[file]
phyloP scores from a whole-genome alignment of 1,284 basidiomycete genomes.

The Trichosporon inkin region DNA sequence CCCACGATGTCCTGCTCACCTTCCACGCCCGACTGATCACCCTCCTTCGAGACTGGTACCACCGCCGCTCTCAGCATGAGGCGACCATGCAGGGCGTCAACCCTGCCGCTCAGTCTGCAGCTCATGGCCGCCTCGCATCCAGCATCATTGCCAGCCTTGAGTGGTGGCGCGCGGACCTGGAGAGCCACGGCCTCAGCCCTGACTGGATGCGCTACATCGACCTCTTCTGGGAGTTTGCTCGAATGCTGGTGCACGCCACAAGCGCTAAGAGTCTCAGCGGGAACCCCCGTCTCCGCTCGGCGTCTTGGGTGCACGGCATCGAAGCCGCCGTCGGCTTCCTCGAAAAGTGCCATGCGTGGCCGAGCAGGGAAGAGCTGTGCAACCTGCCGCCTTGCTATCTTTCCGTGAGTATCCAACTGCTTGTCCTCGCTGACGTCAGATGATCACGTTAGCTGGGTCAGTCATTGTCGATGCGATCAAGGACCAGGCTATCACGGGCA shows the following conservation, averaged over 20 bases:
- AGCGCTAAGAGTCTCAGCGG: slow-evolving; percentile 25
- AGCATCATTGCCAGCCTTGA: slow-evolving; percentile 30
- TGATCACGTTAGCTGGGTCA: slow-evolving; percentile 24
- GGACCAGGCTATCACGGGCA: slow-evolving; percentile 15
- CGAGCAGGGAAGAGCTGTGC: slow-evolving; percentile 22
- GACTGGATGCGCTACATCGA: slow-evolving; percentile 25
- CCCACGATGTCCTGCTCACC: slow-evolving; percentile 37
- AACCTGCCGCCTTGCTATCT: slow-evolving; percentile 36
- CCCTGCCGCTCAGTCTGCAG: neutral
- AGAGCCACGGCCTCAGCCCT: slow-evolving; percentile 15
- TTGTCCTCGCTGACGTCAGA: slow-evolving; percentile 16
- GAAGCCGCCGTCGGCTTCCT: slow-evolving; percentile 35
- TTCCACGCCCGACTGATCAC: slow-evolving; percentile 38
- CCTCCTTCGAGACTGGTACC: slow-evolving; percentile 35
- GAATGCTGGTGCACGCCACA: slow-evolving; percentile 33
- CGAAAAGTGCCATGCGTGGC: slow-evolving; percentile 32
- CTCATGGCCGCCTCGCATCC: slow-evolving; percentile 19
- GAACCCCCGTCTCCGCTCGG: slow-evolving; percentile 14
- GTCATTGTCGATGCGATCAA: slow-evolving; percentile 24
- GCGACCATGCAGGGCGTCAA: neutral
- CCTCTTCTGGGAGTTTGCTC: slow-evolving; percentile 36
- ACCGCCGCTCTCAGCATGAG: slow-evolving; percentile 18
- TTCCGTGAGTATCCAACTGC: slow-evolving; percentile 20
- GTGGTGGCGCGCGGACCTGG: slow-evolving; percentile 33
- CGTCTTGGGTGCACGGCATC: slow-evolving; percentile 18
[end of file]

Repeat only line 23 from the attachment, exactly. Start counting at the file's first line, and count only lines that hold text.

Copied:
- CCTCTTCTGGGAGTTTGCTC: slow-evolving; percentile 36